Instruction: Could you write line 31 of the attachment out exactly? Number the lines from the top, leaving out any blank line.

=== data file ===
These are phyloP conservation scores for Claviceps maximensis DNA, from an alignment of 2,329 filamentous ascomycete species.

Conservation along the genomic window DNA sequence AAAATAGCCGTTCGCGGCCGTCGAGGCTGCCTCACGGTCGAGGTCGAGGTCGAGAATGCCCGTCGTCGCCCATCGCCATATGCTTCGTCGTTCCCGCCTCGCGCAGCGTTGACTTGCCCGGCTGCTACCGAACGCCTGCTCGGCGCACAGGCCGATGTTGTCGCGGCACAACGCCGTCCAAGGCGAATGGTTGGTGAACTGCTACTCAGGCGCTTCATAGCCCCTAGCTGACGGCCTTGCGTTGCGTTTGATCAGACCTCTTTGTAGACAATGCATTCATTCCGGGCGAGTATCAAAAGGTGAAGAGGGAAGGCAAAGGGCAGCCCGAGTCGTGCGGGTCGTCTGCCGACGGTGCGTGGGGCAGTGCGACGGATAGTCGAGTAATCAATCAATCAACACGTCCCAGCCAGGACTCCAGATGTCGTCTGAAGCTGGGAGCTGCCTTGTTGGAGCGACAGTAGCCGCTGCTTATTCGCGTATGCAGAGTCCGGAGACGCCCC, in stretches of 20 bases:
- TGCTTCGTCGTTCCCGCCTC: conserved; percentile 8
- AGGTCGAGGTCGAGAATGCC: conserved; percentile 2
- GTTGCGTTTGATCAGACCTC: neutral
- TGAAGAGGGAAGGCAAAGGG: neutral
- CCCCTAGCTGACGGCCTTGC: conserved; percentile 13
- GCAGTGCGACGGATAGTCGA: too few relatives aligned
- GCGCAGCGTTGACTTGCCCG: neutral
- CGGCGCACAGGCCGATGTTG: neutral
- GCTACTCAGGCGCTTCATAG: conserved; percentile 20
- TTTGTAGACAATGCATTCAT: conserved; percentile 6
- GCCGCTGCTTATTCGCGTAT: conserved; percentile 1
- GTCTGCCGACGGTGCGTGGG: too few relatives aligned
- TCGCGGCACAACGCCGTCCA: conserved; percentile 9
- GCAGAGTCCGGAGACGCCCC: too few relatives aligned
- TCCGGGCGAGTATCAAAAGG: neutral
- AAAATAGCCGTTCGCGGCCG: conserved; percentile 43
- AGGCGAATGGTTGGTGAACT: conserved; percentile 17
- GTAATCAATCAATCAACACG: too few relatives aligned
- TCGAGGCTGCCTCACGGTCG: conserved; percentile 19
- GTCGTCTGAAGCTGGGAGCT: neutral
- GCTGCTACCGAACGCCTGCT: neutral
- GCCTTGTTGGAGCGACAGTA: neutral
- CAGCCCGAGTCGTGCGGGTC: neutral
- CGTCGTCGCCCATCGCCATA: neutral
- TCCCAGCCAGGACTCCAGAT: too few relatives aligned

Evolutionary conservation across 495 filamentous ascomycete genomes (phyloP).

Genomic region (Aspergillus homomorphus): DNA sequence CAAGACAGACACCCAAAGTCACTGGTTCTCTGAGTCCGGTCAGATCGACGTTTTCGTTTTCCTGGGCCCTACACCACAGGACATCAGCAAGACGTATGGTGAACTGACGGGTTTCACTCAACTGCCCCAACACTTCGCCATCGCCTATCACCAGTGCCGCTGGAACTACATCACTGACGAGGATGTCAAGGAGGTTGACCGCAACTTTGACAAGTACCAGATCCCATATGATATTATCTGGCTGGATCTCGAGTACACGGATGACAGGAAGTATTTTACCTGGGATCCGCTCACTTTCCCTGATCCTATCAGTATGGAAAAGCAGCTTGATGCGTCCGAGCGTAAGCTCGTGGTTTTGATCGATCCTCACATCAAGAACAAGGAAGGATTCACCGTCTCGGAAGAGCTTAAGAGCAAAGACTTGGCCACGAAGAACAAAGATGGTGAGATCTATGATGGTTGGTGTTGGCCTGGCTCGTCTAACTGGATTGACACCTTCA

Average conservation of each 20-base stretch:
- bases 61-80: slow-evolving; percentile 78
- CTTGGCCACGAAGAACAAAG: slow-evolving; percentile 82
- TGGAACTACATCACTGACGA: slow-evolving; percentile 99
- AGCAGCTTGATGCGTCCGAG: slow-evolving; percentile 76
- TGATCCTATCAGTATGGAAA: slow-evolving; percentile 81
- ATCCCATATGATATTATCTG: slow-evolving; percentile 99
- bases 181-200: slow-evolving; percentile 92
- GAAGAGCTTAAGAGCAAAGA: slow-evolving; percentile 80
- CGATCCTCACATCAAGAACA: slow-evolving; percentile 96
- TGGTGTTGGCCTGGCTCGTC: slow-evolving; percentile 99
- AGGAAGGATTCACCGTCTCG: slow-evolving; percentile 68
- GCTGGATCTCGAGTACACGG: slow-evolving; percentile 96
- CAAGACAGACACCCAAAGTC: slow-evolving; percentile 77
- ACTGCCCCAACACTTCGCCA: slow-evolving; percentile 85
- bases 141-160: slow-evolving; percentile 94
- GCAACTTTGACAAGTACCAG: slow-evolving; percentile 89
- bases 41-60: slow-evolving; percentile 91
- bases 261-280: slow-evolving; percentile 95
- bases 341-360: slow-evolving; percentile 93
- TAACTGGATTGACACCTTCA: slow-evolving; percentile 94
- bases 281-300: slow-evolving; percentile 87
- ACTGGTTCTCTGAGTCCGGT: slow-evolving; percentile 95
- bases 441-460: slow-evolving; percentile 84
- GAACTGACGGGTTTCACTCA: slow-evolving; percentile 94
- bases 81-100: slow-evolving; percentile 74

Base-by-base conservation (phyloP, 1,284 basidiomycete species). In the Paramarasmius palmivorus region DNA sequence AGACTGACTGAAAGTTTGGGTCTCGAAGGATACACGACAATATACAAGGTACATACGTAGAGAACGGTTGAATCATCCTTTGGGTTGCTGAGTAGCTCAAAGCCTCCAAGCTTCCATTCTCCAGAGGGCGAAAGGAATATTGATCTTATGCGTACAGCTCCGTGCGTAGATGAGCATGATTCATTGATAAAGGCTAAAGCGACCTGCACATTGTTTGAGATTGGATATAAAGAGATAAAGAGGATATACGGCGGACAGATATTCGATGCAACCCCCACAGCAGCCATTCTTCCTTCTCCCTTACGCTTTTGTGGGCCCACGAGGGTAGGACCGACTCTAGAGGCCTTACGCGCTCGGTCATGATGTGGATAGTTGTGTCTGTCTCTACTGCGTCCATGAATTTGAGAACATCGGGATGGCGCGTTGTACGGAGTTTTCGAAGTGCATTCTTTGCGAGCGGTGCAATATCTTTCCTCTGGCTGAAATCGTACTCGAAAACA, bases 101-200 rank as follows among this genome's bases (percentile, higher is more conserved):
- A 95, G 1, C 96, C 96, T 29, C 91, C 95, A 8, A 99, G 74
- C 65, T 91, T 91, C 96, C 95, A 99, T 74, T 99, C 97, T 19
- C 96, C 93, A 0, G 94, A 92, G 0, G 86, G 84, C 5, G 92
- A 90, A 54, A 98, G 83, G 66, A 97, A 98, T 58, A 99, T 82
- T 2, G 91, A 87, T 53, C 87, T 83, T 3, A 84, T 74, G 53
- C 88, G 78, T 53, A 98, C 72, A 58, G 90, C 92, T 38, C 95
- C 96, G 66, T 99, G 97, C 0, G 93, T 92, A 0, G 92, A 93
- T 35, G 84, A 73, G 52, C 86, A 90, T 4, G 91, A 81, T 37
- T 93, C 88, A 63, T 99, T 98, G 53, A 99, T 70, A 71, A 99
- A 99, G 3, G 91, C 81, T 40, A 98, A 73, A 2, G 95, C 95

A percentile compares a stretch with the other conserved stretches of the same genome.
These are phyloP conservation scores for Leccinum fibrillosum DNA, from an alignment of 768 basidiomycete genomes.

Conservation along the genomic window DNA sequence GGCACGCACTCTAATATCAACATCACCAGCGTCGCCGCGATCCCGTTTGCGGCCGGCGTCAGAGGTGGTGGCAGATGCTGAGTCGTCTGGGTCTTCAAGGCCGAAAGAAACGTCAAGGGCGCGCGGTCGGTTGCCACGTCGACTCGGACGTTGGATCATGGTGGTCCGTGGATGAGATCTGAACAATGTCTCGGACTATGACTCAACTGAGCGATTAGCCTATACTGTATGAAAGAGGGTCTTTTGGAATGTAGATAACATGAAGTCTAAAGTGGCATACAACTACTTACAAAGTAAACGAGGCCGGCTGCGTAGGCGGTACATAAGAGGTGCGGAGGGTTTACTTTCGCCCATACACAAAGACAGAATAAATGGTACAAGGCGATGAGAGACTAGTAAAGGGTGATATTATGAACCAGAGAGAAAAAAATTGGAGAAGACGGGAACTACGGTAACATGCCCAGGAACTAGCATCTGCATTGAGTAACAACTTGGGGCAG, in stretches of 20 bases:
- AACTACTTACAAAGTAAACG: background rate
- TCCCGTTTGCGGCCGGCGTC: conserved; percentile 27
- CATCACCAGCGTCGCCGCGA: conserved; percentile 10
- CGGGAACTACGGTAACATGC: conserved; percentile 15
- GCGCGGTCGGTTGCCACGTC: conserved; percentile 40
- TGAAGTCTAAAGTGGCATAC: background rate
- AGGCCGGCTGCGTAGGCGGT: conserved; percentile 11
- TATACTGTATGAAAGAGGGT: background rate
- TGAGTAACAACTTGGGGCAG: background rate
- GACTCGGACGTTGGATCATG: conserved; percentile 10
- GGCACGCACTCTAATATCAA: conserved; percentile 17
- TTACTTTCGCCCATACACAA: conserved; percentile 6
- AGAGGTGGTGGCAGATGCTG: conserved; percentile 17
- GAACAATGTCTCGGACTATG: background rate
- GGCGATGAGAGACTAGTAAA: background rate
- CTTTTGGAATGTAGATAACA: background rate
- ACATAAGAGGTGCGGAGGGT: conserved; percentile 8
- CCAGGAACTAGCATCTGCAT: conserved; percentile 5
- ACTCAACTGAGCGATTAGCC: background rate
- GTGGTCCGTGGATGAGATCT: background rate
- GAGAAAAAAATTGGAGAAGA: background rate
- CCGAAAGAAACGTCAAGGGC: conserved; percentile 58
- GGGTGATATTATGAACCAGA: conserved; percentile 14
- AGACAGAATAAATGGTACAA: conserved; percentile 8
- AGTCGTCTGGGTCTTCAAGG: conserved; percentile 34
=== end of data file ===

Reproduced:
- bases 61-80: slow-evolving; percentile 78